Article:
After that, I came home and watched a motion picture on the Flix of Net entitled Conspiracy Theory, starring Mel Gibson and Julia Roberts, directed by Richard Donner. I know I saw this at some point, but didn’t remember most of it. The script is by Brian Helgeland and it has some issues – he’s a good writer, but here he’s created some problems that are hard to surmount. Once you understand the Mel Gibson character, which happens about eighty minute into the two hour and fifteen minute film, it explains a lot of the earlier stuff – the problem is the earlier stuff’s tone is all over the place and you don’t know why so you’re never sure what you’re watching exactly. At times it’s like Donner thinks he’s making a comedy, a farce even, but that’s not what it is at all. So, it’s a weird little movie, but it does have elements I like. Also, the last fifteen minutes reek of audience testing. The film looks really good and has an interesting score by Carter Burwell. Gibson does well with a very difficult role, and Roberts is excellent. In the end, it doesn’t really work, though. And there is one scene in the film that’s so mind-bogglingly takes you out of the movie that it’s shocking, actually. The film takes place in New York. There is a chase scene on Broadway and some side streets. They come off a side street, turn onto Broadway and suddenly we’re in downtown LA. I kid you not. Yes, these folks thought they could get away with that bit of geographic legerdemain, and they might have if the damn Orpheum Theater wasn’t a major part of the scene. Well, by 1997 there were no movie theaters left in Times Square on Broadway or Seventh Avenue. Oops. And there was never an Orpheum Theater in Times Square. Oops. Since the rest of the film was shot in New York, one wonders why that little scene had to be shot here, unless the scene was an afterthought and done after principal photography had wrapped – but I doubt it.
I then watched a documentary entitled The Wrecking Crew. I’d seen a very early and unfinished version of this, perhaps a decade ago. It needed work and seemed a bit unfocused, but the finished version is quite good and anyone who grew up loving the 1960s sound of music will enjoy this – it’s about Tommy Tedesco, one of the great guitarists (his son Denny directed the documentary) and a group of musicians known as The Wrecking Crew. Bands you think played their own instruments on their recordings didn’t – it was these folks. The number of hits these people played on, all without credit, is astonishing. Frequently they contributed significantly to a song’s arrangement – for example, the famous bass line for These Boots Are Made for Walking was made up by that bass player at the session. It’s very affectionate and, for me, wonderful to see the last interview Julius Wechter did before he passed away. It’s hard to believe he was three years younger than I am now when he passed. Anyway, I recommend it highly.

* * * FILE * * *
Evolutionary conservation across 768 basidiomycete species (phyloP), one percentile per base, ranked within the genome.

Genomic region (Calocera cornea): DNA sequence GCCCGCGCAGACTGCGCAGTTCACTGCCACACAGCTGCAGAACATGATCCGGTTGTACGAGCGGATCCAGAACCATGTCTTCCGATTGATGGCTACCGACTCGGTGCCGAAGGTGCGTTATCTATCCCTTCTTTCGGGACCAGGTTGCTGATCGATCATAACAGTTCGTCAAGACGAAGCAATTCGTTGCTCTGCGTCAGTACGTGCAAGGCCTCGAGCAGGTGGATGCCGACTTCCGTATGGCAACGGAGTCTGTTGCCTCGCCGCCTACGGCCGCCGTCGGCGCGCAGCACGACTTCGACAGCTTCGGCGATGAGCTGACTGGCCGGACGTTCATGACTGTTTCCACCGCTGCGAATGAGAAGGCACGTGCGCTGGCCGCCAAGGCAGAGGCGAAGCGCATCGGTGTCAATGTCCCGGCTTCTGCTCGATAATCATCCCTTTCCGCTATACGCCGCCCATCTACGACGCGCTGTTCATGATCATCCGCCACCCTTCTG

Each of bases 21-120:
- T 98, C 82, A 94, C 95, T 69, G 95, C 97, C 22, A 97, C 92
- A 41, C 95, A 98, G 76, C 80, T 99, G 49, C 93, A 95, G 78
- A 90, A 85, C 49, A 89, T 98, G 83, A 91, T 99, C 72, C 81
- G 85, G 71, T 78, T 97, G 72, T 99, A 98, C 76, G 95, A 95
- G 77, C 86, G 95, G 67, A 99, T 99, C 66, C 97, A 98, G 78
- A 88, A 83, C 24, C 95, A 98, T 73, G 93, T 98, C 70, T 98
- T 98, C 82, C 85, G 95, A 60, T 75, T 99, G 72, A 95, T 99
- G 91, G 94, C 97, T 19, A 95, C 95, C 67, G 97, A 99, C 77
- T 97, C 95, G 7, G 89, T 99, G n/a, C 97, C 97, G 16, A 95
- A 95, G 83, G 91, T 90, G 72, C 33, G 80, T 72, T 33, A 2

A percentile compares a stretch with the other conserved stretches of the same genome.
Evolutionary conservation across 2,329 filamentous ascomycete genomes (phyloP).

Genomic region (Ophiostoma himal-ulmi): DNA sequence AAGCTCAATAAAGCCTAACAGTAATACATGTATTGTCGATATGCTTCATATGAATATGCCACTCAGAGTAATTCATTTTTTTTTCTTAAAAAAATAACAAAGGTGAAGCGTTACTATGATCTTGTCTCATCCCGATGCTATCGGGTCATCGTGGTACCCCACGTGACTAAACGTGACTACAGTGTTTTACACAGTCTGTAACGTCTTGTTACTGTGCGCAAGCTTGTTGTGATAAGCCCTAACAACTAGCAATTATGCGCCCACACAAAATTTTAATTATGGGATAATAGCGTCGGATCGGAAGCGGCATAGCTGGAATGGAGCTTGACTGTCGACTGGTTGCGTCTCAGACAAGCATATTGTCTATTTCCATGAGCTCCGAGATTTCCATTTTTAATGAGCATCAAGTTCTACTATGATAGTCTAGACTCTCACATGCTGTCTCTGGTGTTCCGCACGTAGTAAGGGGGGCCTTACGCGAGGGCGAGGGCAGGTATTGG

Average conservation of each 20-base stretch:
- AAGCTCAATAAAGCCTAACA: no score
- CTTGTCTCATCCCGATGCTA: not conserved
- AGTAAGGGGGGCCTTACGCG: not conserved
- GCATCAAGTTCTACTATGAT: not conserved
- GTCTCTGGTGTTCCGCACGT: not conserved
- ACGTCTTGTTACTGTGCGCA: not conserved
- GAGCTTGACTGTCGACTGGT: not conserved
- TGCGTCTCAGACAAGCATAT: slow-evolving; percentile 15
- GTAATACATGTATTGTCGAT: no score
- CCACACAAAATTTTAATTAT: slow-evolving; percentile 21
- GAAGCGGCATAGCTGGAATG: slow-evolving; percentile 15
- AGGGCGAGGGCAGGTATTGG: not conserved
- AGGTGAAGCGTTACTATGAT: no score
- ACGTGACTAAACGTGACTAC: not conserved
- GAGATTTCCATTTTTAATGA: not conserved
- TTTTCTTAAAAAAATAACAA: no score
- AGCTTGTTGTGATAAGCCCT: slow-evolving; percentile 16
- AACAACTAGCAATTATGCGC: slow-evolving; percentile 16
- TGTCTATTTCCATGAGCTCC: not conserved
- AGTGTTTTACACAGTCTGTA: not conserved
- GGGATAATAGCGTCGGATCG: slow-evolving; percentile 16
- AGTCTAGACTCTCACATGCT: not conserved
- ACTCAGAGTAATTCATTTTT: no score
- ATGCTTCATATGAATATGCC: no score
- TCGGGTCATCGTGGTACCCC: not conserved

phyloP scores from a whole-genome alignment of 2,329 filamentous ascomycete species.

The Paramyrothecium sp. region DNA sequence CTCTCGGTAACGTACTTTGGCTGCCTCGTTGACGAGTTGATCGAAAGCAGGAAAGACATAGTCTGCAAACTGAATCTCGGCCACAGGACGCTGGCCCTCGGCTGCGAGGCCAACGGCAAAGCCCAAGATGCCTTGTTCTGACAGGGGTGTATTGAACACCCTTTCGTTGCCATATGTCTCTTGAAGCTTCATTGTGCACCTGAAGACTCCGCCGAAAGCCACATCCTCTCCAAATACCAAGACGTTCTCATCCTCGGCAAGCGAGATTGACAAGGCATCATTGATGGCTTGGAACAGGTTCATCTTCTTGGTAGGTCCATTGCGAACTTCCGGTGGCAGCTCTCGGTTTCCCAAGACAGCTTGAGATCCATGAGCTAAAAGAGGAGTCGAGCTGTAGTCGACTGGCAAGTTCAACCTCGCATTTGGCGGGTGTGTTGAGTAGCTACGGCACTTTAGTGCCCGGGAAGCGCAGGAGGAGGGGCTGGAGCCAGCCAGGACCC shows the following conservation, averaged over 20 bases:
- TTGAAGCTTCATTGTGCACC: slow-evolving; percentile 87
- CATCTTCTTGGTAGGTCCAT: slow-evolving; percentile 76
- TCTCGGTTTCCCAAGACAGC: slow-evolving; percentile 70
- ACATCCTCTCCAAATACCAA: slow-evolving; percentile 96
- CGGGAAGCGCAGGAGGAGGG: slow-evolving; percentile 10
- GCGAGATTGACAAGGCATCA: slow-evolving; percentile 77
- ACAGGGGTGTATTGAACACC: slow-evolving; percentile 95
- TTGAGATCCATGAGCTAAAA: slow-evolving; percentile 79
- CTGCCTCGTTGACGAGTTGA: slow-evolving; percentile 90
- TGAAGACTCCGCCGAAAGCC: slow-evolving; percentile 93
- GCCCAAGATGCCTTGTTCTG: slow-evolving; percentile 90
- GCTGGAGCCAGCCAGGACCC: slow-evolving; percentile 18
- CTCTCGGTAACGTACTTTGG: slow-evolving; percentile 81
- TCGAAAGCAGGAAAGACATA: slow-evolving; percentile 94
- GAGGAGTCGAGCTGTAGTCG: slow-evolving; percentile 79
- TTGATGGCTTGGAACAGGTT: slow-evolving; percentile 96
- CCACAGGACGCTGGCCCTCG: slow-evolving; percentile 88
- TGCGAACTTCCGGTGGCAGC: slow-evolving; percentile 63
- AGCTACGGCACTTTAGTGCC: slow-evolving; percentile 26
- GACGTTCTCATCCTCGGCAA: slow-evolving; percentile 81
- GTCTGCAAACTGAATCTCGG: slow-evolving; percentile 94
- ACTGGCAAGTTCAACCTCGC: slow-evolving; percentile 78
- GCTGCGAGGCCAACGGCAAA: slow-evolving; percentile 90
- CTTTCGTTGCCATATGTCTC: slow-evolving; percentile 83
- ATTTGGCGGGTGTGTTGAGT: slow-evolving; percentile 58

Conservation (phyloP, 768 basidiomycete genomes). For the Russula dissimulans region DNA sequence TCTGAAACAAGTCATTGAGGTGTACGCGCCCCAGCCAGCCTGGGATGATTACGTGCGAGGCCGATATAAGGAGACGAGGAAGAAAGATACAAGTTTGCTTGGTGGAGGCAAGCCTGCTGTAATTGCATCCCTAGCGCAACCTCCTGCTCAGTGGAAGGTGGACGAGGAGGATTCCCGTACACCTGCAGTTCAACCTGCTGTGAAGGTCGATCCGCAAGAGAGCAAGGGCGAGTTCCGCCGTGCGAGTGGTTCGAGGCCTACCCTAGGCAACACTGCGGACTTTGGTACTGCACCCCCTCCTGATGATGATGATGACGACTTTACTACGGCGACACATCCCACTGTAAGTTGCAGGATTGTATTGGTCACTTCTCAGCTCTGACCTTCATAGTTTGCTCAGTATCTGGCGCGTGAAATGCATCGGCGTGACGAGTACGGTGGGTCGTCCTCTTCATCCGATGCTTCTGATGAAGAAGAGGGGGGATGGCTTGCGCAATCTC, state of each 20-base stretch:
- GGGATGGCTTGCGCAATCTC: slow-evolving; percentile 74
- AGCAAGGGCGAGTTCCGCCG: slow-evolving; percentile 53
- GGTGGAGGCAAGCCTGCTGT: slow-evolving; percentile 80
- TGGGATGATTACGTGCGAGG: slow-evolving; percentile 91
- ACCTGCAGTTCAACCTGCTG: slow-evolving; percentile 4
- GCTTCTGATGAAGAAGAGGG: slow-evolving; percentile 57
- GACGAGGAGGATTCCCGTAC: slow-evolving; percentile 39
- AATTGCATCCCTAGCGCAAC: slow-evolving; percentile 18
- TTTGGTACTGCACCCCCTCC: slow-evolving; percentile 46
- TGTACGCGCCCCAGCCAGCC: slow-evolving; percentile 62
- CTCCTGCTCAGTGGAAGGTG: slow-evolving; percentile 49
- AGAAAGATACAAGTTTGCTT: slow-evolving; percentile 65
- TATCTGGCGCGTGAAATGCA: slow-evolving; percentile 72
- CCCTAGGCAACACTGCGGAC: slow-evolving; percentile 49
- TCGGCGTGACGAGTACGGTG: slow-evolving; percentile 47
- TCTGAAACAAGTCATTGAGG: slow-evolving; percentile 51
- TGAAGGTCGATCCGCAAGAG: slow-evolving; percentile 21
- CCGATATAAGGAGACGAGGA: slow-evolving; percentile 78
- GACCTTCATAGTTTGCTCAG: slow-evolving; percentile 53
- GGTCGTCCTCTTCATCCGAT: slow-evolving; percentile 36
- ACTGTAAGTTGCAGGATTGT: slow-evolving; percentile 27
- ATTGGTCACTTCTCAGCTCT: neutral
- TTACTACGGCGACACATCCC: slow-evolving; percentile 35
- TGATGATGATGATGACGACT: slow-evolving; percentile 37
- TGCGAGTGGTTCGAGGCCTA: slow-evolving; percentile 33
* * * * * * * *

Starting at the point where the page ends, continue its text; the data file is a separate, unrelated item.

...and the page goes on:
Then I did some more work on the computer and that was that.
Today, the interim helper is coming over and we’re going through all of the e-mails that pertain to the Indiegogo campaign – to see who didn’t want T-shirts and mugs, who wanted catalog titles and all that stuff. I think there’s probably over seventy of these e-mails but it’s time to get all of that organized and ready. Then I’ll eat something, hopefully pick up packages, finish choosing the final two songs, and get whatever music I need to to whomever needs it. Mostly everyone has their stuff already.
Tomorrow I may or may not have a lunch meeting. I’ll do a show order and maybe even start to write the commentary. The rest of the week is meetings and meals and seeing a couple of things.
Well, dear readers, I must take the day, I must do the things I do, I must, for example, do organizing with the helper, eat, jog, hopefully pick up packages, do a show order, write, and relax. Today’s topic of discussion: It’s Ask BK Day, the day in which you get to ask me or any dear reader any old question you like and we get to give any old answer we like. So, let’s have loads of lovely questions and loads of lovely answers and loads of lovely postings, shall we, as I continue to bang the drum quickly for our final two days of the Welcome to My World Indiegogo campaign.